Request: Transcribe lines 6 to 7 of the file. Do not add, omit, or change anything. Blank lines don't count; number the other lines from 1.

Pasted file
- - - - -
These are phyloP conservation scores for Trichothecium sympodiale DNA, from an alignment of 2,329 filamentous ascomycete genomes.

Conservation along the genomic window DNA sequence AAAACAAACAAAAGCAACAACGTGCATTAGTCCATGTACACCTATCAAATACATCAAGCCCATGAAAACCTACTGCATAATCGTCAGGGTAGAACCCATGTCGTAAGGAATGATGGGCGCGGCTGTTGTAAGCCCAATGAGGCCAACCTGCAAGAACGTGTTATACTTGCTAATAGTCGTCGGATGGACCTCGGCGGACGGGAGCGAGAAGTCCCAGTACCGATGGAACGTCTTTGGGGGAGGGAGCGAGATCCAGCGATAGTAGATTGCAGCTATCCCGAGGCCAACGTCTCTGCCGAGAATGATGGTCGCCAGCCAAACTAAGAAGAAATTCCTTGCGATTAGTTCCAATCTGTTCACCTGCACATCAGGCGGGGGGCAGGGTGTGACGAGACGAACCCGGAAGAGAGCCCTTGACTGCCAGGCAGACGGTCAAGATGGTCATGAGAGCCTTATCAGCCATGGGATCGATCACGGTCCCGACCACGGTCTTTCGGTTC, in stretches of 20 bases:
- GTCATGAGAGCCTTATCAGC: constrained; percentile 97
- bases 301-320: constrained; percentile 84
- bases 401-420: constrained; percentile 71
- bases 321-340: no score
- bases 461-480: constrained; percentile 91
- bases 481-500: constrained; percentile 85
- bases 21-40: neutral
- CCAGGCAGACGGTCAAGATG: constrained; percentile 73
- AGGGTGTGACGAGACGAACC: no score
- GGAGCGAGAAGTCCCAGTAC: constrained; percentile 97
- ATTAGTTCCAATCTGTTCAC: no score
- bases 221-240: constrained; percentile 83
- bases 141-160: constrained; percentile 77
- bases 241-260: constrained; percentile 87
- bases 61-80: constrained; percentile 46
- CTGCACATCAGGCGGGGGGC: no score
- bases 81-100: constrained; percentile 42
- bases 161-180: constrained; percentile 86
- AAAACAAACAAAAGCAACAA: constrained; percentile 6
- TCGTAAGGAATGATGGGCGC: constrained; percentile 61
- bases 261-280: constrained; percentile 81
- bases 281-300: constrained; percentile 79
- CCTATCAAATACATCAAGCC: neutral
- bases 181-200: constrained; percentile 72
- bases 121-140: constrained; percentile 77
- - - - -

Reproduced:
- bases 321-340: no score
- bases 461-480: constrained; percentile 91